02 December 2014

3 December 2014

IFRO researchers:

Wind turbines influence house prices

Your house may lose 7-14 per cent in value if the distance to a wind turbine is 800 metres. A new research article puts figures to how much a property’s price may drop when situated close to wind turbines. The examples of how noise from wind turbines, and even the view of them, influences house sales prices are from Denmark.

The authors of the article in the internationally renowned journal Land Economics are three researchers at the Department of Food and Resource Economics, and they describe the outcome of an analysis of more than 10,000 house sales from 2000 to 2011. The analysis is remarkable as it is based on not one, but numerous models and, thus, taking into account a large number of factors influencing the sales price.

“More thoroughly than in earlier studies we have made use of advanced geographical and topological models to study the view to a wind turbine from the house-owner’s perspective. Furthermore, the noise to which a single house will be exposed is meticulously calculated based on gauging the noise from the actual type of turbine,” the main author, Cathrine Ulla Jensen, explains.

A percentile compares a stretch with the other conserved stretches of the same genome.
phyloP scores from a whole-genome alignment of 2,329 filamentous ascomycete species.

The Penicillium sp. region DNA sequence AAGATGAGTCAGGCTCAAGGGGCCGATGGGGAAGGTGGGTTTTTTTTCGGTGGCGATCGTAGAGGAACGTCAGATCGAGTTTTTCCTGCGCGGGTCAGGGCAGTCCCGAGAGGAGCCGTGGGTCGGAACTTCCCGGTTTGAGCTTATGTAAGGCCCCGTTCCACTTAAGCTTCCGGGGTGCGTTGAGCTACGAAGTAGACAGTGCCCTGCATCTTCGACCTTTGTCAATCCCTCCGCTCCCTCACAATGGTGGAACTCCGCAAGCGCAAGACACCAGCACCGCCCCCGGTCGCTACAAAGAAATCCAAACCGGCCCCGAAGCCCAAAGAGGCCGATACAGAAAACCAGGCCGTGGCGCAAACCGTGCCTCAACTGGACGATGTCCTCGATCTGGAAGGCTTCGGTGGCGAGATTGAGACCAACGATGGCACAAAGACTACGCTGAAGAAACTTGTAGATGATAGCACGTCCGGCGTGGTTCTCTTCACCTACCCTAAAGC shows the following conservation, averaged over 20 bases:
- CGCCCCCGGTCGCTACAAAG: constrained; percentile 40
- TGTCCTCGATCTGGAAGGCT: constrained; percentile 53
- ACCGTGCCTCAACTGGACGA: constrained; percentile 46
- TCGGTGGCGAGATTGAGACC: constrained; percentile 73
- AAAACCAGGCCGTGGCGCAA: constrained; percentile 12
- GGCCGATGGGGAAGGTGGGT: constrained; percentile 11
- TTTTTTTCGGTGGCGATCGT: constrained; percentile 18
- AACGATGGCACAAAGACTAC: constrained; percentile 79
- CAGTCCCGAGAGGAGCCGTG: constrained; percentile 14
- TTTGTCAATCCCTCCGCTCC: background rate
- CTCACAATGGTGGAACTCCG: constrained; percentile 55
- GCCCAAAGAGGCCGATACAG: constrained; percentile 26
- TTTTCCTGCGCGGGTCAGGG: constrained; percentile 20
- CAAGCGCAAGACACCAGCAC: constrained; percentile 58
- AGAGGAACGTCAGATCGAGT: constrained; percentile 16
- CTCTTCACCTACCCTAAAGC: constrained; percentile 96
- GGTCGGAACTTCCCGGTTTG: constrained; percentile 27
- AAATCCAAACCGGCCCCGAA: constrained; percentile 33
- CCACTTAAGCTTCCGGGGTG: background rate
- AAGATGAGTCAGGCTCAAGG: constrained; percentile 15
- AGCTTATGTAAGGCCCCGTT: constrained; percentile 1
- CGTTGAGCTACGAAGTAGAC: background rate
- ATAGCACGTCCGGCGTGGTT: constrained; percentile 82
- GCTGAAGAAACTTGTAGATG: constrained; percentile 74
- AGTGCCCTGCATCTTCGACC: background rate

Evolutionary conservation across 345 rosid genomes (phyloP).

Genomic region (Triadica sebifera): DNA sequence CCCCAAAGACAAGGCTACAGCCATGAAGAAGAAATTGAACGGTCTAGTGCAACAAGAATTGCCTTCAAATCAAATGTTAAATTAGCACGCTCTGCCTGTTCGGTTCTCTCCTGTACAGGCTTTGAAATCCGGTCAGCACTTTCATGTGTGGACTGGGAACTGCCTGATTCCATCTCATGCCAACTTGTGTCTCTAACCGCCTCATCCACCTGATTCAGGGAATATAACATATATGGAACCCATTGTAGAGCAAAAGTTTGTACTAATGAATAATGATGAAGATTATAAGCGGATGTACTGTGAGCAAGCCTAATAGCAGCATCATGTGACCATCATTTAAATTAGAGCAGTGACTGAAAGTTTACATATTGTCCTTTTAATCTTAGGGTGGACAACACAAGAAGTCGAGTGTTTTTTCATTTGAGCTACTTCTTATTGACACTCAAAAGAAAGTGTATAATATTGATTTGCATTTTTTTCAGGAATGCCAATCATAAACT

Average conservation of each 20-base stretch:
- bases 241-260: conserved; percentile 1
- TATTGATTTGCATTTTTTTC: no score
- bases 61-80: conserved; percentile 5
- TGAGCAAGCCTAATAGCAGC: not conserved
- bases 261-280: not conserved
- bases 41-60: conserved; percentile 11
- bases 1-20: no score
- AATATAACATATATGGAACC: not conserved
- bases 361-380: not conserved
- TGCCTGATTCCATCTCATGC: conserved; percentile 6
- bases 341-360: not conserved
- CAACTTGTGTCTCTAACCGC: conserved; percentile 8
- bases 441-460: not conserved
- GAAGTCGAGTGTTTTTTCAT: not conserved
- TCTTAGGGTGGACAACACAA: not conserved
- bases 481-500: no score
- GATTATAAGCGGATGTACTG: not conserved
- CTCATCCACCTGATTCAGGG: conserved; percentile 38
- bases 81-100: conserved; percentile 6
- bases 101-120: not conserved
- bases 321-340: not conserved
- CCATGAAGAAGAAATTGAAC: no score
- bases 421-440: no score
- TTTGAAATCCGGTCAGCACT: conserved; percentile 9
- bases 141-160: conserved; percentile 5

The house price fall may be dramatic to the closest neighbours of wind turbines but the analysis also goes into detail of the significance of the distance to turbines. The mere view of a wind turbine means a fall of the house price of 3 per cent and a negative effect of wind turbines in the horizon can be found up to 2.5 km away from the turbine. For every 100 metres the wind turbine gets closer, the price fall is 0.25 per cent. The noise from the turbines means a further price fall of 3 per cent when it lies between 20 and 29 dB, but if the noise reaches 40-50 dB the price fall is nearly 7 per cent.

The results of the study may be used as a tool to estimate effects and as an instrument in the planning of new land-based wind turbines. “The conclusion of our study is not that we should avoid erecting wind turbines but it helps us to consider where to best put them,” postdoc Toke Emil Panduro, a co-author of the article, points out. “Using this study’s results the economic impacts of erecting a wind turbine in a local area can be more reliably assessed. So, planning authorities and wind turbine entrepreneurs will be able to secure that new wind turbines are best placed all things considered,” he says.

The article:

Jensen, Cathrine Ulla; Panduro, Toke Emil & Lundhede, Thomas Hedemark (2014): The vindication of Don Quixote: the impact of noise and visual pollution from wind turbines. Land Economics, vol. 90, no. 4, pp. 668-682.
http://le.uwpress.org/content/90/4/668.abstract

An earlier version of the article can be read in full text in IFRO Working Paper 2013/13.

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